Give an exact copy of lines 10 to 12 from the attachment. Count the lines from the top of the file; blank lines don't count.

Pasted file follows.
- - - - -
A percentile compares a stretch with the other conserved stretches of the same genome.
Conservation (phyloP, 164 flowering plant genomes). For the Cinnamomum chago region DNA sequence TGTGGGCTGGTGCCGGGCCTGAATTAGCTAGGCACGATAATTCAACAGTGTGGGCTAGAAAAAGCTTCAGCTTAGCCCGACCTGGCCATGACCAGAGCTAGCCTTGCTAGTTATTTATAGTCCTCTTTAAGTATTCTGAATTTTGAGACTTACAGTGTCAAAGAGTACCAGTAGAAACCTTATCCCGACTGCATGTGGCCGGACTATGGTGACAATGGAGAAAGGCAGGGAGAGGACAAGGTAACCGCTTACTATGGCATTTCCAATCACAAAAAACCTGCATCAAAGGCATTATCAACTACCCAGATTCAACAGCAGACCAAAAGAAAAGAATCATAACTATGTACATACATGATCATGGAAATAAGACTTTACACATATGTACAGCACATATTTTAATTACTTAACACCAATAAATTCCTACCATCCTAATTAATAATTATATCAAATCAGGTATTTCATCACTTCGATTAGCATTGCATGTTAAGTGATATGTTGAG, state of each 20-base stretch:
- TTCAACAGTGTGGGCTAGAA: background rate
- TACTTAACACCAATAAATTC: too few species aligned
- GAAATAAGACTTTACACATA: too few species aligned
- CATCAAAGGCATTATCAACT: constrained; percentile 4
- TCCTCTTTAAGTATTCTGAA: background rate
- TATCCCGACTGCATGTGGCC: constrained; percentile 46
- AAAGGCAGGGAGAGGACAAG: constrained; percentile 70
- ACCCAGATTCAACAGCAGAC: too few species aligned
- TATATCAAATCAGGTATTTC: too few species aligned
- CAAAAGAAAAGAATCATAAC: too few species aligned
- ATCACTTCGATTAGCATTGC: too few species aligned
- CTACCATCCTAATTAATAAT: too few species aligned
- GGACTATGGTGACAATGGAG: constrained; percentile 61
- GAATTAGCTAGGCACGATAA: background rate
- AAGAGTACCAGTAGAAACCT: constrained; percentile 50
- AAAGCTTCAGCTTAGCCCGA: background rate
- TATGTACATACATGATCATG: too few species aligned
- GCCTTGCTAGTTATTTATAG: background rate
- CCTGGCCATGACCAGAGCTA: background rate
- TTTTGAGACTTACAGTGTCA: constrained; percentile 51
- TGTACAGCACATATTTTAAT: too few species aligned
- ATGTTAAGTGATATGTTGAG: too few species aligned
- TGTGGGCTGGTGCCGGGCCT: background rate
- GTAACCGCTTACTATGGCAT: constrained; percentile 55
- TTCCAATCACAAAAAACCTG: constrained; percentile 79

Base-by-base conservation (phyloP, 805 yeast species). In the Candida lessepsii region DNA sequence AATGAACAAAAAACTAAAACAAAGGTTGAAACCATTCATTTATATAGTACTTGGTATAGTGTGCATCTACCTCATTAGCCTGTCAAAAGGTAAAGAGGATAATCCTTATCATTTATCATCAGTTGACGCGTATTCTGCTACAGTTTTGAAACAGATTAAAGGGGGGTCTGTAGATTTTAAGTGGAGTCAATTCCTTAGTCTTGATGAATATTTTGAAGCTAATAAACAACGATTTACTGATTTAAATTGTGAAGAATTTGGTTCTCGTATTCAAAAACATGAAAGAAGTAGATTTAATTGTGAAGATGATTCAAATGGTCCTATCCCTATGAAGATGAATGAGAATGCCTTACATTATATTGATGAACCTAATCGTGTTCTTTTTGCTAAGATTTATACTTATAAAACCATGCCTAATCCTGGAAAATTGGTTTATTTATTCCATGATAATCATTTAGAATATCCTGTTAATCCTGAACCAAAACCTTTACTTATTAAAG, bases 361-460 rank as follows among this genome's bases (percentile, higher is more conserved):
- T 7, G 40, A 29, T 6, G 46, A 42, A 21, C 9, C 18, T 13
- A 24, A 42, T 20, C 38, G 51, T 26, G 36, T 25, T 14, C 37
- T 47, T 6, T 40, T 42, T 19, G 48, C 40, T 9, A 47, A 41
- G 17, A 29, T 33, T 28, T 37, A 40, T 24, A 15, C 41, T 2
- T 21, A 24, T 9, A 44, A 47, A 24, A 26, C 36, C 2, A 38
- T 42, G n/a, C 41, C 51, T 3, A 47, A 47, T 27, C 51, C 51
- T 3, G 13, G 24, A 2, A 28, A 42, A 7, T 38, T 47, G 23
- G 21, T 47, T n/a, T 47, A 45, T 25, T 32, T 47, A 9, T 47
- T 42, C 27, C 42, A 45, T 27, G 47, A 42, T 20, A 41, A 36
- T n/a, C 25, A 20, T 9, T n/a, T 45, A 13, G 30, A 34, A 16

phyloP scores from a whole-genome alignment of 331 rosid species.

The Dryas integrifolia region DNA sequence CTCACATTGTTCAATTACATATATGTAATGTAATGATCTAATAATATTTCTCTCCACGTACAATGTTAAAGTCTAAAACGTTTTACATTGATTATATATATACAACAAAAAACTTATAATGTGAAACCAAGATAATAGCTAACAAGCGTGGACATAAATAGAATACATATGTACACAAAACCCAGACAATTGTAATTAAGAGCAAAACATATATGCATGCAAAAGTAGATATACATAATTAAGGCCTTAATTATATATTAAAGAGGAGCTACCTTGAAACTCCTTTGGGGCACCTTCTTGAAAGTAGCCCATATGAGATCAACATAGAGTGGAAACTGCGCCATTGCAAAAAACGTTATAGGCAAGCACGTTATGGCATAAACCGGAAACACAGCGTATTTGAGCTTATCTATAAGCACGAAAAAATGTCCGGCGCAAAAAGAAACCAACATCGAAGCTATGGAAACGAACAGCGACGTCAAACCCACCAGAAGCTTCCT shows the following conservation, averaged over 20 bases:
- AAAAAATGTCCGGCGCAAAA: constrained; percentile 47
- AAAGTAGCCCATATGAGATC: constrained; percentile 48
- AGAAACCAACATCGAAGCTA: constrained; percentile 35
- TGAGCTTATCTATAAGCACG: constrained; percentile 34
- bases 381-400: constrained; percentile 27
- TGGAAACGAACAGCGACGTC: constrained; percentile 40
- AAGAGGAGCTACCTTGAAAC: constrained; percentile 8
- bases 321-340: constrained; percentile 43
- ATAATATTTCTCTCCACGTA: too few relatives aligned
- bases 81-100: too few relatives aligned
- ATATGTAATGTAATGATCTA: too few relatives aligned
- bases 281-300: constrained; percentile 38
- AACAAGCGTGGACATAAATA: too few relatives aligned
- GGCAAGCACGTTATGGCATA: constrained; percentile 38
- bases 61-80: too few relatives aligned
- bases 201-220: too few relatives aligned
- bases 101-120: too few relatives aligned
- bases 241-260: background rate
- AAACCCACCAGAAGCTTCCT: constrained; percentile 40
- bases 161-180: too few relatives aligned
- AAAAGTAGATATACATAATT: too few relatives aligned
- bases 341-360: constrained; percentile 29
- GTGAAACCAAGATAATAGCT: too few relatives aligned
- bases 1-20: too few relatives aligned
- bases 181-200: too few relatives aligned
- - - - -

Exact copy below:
- ACCCAGATTCAACAGCAGAC: too few species aligned
- TATATCAAATCAGGTATTTC: too few species aligned
- CAAAAGAAAAGAATCATAAC: too few species aligned